Ginny was the biggest victim of this narrow focus on Harry as an active agent driving the narrative. Ginny was hardly allowed to exist outside of Harry, but at least within the books she was granted some moments of audacity. The films completely stripped that back. There were no bat bogey hexes. Ginny was silenced, forbidden from asserting she wanted to be involved in the war. Ginny’s existence on the film was solely to be something Harry feared losing. Ginny’s role was to serve Harry. She was someone to kiss, and someone for Harry to miss and fear dying. As Ron had pointed out, Harry had already lost his family, and so he needed someone else to fear dying.

Other roles were also stripped back. We saw none of the touching scenes Harry and McGonagall shared within the books. McGonagall was the sole provider of comedic relief in The Order of The Phoenix book and yet in the film, we got none of the sense that she was leading a quiet war against Umbridge. McGonagall objected, yes, but it was Harry who was doing all of the work. We never even got the brilliant scene where McGongall vowed to make Harry an auror, because that would have shown that Harry needed the mentorship and championing of a woman.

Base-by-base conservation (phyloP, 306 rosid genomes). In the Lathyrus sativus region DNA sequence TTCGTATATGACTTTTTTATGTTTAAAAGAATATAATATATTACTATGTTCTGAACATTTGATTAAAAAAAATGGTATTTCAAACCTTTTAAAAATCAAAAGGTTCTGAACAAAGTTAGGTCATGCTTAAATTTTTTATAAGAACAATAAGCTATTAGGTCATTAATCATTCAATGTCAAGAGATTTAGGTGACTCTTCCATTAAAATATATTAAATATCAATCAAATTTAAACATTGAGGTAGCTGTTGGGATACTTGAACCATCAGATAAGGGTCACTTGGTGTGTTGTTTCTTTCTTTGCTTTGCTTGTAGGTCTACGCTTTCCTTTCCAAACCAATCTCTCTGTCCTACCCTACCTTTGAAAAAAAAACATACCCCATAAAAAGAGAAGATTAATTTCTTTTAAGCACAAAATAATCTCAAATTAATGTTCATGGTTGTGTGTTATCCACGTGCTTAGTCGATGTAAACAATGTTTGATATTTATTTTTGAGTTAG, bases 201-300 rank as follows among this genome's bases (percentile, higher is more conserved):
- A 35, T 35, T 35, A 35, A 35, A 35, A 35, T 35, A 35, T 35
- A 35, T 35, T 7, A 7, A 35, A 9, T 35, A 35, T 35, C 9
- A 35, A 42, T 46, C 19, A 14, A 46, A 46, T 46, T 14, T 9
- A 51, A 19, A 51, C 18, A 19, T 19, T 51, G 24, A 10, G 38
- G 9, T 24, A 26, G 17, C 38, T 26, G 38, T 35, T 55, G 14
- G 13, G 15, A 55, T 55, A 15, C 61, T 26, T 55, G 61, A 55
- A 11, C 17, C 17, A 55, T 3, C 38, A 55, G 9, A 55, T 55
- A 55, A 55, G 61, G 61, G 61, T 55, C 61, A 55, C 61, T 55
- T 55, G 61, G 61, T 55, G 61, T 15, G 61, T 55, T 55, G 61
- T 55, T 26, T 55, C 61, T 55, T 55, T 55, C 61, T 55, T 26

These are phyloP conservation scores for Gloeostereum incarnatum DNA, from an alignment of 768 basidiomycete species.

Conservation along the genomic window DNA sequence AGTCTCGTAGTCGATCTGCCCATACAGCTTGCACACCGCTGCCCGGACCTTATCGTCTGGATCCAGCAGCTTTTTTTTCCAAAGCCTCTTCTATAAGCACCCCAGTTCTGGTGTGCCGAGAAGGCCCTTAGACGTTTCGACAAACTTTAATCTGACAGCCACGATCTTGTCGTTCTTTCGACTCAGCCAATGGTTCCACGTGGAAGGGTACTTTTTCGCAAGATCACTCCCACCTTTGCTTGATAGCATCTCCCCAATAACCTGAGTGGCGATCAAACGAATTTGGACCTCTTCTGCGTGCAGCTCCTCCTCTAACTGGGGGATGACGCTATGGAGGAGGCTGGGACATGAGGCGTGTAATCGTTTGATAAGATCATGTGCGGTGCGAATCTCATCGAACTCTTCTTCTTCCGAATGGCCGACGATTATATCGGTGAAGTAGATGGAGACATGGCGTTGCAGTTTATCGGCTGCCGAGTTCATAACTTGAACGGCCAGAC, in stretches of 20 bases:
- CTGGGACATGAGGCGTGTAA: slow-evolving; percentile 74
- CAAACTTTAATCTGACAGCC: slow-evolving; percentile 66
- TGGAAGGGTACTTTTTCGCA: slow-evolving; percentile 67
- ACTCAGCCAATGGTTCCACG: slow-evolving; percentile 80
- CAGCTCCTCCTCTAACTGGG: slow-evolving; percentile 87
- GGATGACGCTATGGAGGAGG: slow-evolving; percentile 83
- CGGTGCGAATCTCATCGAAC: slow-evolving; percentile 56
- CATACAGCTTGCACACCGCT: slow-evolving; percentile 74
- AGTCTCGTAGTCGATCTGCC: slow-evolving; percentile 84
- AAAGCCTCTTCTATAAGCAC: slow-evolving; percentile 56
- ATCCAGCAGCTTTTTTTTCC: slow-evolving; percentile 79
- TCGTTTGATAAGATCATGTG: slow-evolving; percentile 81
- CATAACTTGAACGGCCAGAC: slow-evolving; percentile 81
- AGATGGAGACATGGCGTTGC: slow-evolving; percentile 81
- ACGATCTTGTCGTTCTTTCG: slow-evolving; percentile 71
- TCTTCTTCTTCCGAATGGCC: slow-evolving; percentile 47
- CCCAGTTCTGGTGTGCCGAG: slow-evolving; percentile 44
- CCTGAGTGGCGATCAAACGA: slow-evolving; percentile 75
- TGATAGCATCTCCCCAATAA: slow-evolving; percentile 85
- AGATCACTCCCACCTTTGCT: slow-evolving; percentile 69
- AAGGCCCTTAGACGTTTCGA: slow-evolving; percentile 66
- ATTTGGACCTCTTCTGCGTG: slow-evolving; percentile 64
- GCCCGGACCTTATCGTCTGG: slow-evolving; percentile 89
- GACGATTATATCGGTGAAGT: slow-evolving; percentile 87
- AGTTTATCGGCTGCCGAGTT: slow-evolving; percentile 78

Angelina Johnson was one of the only women of colour in the entire franchise. She wasn’t utilised enough in the books, but at least she led the Quidditch team. Within the books, she was constantly let down by Harry’s mediocrity. His temper and lack of focus costing them dear – and, yet, they still won without Harry. It was a small moment that showed how successful Johnson was; she was allowed to thrive without Harry’s presence – unlike every other character. In the films however, her biggest scene was to be asked out by Fred. She existed so a white boy could ask her out and assert his masculinity over his younger brother and Harry who were both stressed that they would never find a date (because they only viewed girls as something they had to compete over to bolster their own social standing).